THE manager of a mental health charity has warned of the potential dangers of smoking cannabis.

Her comments follows Keith Thompson's declaration that he will keep smoking pot despite his home being raided by police.

As reported in yesterday's Adver, Keith, 53, pictured right, has been smoking between 10 and 12 rolled-up joints for 30 years.

Police found eight cannabis plants at his house in The Rosary, Wootton Bassett, but he insists they were for his own use and he is doing no harm.

He was questioned by police and later released without charge.

Kathleen Aitken, manager of Swindon and District MIND, said: "The problem is that cannabis can affect different people in different ways and unfortunately for some people it can tip them into psychosis. There's no way of knowing ahead of time which people are in that category. This person could be potentially damaging himself."

Mrs Aitken has called for a greater awareness on the risks of smoking cannabis.

"There are statistics now that show there is a huge rise of people admitted to the mental health system through smoking cannabis and people don't really appreciate the dangers."

A spokesman from Swindon Druglink, which helps drug addicts tackle their addictions, agreed with Mrs Aitken.

"It's well documented that people that smoke cannabis can enhance psychiatric problems," he said.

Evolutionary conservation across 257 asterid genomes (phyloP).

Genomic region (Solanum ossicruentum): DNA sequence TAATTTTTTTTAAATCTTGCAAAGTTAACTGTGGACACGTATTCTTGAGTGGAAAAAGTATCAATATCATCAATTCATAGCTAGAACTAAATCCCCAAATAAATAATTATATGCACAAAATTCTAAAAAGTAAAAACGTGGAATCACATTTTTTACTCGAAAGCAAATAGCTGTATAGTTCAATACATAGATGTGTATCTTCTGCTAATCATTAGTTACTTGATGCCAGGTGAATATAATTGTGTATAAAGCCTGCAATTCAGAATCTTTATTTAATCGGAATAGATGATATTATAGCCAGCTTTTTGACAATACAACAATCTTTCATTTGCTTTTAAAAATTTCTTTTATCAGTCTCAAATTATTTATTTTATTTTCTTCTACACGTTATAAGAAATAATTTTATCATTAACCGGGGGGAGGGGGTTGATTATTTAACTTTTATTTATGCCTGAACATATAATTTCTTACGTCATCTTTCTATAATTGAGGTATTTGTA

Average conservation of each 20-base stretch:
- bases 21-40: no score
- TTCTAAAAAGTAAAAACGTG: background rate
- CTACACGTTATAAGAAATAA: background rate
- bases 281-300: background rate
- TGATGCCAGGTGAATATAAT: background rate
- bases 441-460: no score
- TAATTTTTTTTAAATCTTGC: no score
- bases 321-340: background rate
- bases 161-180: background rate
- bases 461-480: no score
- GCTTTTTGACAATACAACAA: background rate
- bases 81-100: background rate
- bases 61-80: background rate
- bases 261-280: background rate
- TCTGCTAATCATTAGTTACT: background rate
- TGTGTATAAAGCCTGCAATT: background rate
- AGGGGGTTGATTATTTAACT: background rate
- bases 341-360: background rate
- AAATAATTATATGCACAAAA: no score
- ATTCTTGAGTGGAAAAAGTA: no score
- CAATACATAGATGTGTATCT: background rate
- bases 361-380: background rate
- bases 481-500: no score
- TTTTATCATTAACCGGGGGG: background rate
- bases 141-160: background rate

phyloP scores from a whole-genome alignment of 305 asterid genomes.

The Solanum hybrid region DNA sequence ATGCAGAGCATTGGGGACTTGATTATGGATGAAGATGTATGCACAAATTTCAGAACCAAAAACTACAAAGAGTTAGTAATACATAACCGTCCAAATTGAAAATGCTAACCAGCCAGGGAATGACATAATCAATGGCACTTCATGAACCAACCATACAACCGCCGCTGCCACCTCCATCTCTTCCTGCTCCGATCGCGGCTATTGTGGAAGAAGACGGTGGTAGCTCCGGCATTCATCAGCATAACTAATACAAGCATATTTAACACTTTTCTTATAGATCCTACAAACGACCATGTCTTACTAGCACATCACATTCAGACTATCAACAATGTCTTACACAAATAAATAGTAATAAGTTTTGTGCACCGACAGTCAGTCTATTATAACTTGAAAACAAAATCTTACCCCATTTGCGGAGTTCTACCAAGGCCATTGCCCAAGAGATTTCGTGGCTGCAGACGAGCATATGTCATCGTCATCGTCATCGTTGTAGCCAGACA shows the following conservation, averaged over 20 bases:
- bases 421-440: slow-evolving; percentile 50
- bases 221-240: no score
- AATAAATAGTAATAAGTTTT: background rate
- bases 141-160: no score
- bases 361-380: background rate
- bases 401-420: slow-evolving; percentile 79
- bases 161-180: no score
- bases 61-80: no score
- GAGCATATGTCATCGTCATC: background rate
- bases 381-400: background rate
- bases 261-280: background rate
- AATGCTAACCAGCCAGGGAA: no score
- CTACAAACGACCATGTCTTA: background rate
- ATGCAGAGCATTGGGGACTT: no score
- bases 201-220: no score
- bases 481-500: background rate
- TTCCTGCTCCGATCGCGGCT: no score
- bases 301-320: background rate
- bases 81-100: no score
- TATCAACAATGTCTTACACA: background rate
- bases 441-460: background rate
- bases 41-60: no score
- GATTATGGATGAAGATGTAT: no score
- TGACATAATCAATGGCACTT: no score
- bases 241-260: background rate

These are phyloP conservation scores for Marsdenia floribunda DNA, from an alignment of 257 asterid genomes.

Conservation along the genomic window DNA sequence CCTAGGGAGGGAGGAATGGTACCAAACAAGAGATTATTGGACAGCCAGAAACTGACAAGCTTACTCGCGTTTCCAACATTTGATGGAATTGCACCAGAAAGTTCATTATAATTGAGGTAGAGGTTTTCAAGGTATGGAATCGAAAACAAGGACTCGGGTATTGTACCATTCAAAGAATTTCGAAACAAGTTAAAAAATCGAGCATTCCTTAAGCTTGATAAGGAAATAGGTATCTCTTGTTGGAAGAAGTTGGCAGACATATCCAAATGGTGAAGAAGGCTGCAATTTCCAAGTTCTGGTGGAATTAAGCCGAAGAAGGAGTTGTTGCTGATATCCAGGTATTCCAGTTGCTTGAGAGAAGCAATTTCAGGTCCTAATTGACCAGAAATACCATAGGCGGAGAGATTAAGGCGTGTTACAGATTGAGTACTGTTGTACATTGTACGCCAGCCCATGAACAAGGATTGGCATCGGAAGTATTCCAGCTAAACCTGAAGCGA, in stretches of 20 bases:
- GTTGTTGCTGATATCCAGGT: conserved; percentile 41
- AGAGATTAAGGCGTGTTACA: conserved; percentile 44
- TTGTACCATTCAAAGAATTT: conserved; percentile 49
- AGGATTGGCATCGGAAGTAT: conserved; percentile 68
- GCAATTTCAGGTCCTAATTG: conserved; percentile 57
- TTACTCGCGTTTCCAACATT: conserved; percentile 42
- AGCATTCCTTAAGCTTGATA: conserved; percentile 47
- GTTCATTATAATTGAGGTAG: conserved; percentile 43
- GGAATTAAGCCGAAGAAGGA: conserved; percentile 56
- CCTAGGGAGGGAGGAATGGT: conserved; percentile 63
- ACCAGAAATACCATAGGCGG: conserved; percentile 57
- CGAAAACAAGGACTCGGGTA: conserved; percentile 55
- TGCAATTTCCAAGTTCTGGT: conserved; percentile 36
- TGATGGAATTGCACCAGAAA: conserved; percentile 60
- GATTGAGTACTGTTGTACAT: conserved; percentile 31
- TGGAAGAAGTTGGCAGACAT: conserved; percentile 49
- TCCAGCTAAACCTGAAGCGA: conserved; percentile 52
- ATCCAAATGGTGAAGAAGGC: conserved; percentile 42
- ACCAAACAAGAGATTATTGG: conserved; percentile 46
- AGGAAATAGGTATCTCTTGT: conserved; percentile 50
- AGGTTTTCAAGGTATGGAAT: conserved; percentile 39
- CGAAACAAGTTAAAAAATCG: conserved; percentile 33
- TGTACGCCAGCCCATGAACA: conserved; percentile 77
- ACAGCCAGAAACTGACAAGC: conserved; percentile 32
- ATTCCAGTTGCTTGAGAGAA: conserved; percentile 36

But he pointed out that Mr Thompson's use might not be as prolific as it appears.

"Twelve a day sounds a lot but it depends on how much he puts in," he said.

"If it's just a tiny bit in each one it might not be as bad as it sounds.

"It could be worse to have one a day rather than 10 because it all depends on the strength."

He added that it was important for people to remember cannabis is still an illegal drug despite it being downgraded to a class C.

"It still is an illegal drug and I think that because of the reclassification people think that it's not that harmful," he said.

"When it was first reclassified we had people coming in who thought it was legal now but it's not."

The spokesman said there was no direct link between people using cannabis and progressing on to harder drugs, but said: "What we tend to find is cannabis users are younger people. It's not uncommon that people on the harder drugs have used cannabis in the past."